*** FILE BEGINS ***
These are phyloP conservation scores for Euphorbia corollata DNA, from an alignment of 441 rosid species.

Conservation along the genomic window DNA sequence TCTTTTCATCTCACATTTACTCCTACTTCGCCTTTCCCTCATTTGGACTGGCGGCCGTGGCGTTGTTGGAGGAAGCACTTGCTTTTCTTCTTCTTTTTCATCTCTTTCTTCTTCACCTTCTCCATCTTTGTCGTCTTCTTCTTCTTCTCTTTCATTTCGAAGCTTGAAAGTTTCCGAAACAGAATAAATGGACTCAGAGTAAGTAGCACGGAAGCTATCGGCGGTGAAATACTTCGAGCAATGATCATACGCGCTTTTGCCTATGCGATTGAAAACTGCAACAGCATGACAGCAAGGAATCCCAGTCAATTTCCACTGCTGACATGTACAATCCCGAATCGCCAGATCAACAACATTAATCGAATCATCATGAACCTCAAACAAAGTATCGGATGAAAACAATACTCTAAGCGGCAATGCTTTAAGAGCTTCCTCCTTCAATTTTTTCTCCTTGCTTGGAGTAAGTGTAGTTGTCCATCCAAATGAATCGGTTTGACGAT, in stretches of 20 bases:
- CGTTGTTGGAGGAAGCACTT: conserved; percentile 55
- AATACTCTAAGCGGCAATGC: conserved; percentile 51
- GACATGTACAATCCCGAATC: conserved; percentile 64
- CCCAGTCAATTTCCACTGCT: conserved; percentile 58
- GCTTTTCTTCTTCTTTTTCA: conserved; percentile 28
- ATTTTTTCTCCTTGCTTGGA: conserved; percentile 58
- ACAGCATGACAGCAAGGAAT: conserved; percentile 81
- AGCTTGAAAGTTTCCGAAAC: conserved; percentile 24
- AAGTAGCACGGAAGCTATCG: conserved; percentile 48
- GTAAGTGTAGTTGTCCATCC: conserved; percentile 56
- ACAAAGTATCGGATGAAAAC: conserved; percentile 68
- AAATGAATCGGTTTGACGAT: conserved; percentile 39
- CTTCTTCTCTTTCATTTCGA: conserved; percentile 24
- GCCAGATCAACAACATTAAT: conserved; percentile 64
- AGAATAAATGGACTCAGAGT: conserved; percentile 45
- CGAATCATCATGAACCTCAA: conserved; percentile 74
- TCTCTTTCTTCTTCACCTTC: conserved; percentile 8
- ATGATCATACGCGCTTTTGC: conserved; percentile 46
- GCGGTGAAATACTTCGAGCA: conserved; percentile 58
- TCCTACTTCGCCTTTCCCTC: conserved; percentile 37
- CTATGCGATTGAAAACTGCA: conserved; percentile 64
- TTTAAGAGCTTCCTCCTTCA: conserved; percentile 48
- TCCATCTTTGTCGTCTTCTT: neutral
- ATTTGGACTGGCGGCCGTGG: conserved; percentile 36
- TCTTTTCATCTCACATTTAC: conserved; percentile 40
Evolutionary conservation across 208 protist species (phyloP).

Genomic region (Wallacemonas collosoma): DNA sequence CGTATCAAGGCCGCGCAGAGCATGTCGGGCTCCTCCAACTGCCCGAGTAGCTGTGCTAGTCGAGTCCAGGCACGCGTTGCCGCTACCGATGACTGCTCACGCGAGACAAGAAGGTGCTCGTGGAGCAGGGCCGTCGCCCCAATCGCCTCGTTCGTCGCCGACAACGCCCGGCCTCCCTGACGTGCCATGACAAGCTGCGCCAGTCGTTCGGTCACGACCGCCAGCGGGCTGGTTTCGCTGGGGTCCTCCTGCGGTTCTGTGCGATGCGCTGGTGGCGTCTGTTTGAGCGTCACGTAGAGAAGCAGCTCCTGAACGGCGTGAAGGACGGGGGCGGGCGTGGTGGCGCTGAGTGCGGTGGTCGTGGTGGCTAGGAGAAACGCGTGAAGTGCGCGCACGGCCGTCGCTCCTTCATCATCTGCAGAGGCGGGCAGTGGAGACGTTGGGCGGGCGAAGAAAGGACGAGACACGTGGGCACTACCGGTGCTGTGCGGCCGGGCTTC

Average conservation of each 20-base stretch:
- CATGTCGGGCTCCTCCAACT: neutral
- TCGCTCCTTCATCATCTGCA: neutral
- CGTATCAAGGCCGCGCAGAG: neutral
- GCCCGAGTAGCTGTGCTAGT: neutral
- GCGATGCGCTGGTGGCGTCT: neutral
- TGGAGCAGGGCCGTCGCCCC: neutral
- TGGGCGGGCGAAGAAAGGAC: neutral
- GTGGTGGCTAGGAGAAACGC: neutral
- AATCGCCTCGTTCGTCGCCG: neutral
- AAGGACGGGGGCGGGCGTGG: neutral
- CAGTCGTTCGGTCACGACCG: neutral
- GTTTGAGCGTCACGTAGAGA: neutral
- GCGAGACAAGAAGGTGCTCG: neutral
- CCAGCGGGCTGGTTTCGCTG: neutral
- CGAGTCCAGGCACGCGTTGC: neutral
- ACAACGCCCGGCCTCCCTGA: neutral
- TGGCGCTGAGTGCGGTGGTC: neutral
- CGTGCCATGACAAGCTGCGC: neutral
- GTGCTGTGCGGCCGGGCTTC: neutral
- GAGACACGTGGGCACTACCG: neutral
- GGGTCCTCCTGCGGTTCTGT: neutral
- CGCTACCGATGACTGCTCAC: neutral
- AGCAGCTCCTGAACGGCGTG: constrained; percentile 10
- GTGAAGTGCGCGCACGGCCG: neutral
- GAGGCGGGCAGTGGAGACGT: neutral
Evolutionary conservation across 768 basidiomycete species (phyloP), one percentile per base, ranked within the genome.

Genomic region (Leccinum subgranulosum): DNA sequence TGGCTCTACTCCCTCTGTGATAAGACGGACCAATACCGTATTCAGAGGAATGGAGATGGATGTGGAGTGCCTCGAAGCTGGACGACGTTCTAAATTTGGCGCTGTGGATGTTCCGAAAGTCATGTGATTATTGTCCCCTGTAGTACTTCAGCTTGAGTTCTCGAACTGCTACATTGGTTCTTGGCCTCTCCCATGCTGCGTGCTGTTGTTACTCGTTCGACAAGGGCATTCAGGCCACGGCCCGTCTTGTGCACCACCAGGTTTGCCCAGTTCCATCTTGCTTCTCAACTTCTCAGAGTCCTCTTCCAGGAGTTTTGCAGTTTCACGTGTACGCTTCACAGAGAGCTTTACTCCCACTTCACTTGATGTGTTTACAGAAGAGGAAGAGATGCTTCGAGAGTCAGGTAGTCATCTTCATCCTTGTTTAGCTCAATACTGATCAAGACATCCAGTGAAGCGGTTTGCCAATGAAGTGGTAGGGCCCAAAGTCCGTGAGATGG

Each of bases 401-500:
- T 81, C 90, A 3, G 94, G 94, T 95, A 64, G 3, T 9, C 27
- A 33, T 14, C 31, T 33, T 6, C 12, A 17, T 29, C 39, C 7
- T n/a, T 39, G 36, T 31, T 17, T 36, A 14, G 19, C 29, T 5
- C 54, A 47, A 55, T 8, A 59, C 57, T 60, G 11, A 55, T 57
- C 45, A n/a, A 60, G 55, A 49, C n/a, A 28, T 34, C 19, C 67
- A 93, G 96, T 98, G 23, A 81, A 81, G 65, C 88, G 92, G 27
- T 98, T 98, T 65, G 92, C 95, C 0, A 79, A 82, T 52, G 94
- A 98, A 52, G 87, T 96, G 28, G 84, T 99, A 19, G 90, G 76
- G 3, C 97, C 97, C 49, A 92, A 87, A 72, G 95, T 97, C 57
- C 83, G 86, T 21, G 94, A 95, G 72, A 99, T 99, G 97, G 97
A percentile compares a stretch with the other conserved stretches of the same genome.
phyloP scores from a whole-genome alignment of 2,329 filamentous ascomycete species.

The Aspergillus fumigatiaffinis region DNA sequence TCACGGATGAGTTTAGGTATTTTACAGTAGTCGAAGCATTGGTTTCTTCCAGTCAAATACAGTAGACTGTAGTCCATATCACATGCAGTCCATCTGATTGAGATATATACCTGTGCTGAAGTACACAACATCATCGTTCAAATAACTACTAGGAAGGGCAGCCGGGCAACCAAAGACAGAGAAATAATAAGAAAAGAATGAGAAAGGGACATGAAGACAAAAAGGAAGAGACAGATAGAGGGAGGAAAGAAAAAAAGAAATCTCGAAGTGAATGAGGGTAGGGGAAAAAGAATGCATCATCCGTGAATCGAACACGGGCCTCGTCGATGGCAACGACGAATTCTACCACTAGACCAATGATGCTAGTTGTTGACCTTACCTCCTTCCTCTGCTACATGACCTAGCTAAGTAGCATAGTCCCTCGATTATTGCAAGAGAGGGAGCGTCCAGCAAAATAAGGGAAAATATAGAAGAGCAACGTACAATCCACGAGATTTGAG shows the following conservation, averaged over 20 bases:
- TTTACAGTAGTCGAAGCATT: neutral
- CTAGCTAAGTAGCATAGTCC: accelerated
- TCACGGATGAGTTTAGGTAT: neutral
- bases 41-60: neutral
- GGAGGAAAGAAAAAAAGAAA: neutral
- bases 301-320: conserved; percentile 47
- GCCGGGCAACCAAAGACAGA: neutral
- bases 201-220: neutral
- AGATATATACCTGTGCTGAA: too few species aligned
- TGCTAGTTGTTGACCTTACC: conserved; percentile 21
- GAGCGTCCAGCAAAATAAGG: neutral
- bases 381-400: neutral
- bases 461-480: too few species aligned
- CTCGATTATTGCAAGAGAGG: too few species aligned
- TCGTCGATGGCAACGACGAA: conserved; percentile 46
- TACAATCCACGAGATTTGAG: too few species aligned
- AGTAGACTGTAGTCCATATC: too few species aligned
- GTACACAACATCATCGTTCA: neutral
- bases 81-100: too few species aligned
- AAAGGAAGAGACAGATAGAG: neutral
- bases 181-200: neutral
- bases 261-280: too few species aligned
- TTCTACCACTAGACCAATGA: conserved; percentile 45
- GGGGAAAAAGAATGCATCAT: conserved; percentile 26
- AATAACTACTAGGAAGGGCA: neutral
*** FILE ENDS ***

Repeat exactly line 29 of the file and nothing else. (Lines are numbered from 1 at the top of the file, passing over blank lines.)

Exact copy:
Genomic region (Wallacemonas collosoma): DNA sequence CGTATCAAGGCCGCGCAGAGCATGTCGGGCTCCTCCAACTGCCCGAGTAGCTGTGCTAGTCGAGTCCAGGCACGCGTTGCCGCTACCGATGACTGCTCACGCGAGACAAGAAGGTGCTCGTGGAGCAGGGCCGTCGCCCCAATCGCCTCGTTCGTCGCCGACAACGCCCGGCCTCCCTGACGTGCCATGACAAGCTGCGCCAGTCGTTCGGTCACGACCGCCAGCGGGCTGGTTTCGCTGGGGTCCTCCTGCGGTTCTGTGCGATGCGCTGGTGGCGTCTGTTTGAGCGTCACGTAGAGAAGCAGCTCCTGAACGGCGTGAAGGACGGGGGCGGGCGTGGTGGCGCTGAGTGCGGTGGTCGTGGTGGCTAGGAGAAACGCGTGAAGTGCGCGCACGGCCGTCGCTCCTTCATCATCTGCAGAGGCGGGCAGTGGAGACGTTGGGCGGGCGAAGAAAGGACGAGACACGTGGGCACTACCGGTGCTGTGCGGCCGGGCTTC